Ergo, I'd recommend 27-inch cheap IPS panel (Catleap or similar). If budget is not a concern, then a 27 or 30-inch IPS from Dell or similar.
Well, Catleaps are the only cheap 27-inch 2560x1400 panels. But they're also cheap for a reason: they're basically an LCD panel with a bezel and a power button. Only DVI compatible (I guess not a big deal), no OSD for fine tuning, no ergonomic adjustments. And they're likely to have a dead/stuck pixel. I really don't like buying a monitor where it's essentially cost/real estate above everything else.
I can't stress this enough but again this is IMHO - multi-monitor gaming is such a potential hassle, especially if you are planning to use higher than 1920 x 1200 panels. But even at that resolution, you need the horsepower of a top CPU and GPU(s) to enjoy gameplay. All in all, it's three (ideally identical) monitors, a higher-end CPU, high-end GPU(s), appropriate PSU, desk real estate, extra air-conditioning because of all the heat, inevitable frustration setting up and troubleshooting X-fire or SLI, and so on. Man am I a bummer!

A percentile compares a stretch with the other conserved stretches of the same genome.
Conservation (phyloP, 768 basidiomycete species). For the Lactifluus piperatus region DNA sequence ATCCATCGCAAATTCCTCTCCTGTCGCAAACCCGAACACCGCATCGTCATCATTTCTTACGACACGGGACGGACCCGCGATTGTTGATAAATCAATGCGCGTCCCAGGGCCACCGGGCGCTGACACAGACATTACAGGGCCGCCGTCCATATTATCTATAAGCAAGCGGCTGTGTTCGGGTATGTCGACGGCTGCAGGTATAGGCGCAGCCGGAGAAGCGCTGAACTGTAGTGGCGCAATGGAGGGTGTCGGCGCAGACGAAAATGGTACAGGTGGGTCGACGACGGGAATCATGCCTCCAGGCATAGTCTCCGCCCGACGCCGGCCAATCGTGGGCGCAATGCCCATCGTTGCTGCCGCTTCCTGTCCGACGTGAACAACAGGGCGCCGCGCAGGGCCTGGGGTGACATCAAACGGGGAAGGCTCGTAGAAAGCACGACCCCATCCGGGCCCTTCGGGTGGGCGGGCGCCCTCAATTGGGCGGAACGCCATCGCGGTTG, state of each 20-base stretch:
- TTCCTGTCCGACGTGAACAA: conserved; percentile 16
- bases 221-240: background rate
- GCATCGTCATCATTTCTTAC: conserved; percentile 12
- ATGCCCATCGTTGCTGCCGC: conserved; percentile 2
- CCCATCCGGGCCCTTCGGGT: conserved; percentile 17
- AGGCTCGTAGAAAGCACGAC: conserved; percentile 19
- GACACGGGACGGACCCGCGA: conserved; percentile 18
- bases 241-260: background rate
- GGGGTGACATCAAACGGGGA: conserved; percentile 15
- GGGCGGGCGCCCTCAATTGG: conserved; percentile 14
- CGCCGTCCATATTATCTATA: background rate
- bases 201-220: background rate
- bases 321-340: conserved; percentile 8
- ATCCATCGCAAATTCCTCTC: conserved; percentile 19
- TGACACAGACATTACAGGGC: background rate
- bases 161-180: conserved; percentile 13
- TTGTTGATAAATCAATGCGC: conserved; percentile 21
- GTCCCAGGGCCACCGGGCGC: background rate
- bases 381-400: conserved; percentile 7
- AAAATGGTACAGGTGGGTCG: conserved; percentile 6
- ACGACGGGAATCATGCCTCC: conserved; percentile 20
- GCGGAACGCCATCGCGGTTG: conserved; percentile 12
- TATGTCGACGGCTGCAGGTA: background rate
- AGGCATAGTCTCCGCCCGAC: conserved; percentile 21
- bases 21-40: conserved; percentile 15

Actually, many games are GPU bound, and the CPU doesn't start bottlenecking the system until you reach down to Core i3 tier performance for something like Battlefield 3. But it depends on the game. And even at 1920x1200, a GTX 660Ti or Radeon HD 78xx will do just fine at high settings, unless you're trying to aim for 60FPS all the time.
The other parts aren't really that bad. You don't need a full ATX case unless you're really strapped for space using 12"+ cards. PSU requirements aren't that bad. You don't need 1000W until you start getting into 3-GPU setups. Crossfire and SLI have basically been reduced to AFR modes (splitting the workload provides the problem) unless you fine tune it yourself. And heat... well my system was just fine when it was a staggering 95F
in my room. I wasn't running Max Payne 3 (the only game I know that will bring my cards to nearly 90C), but again, just have airflow.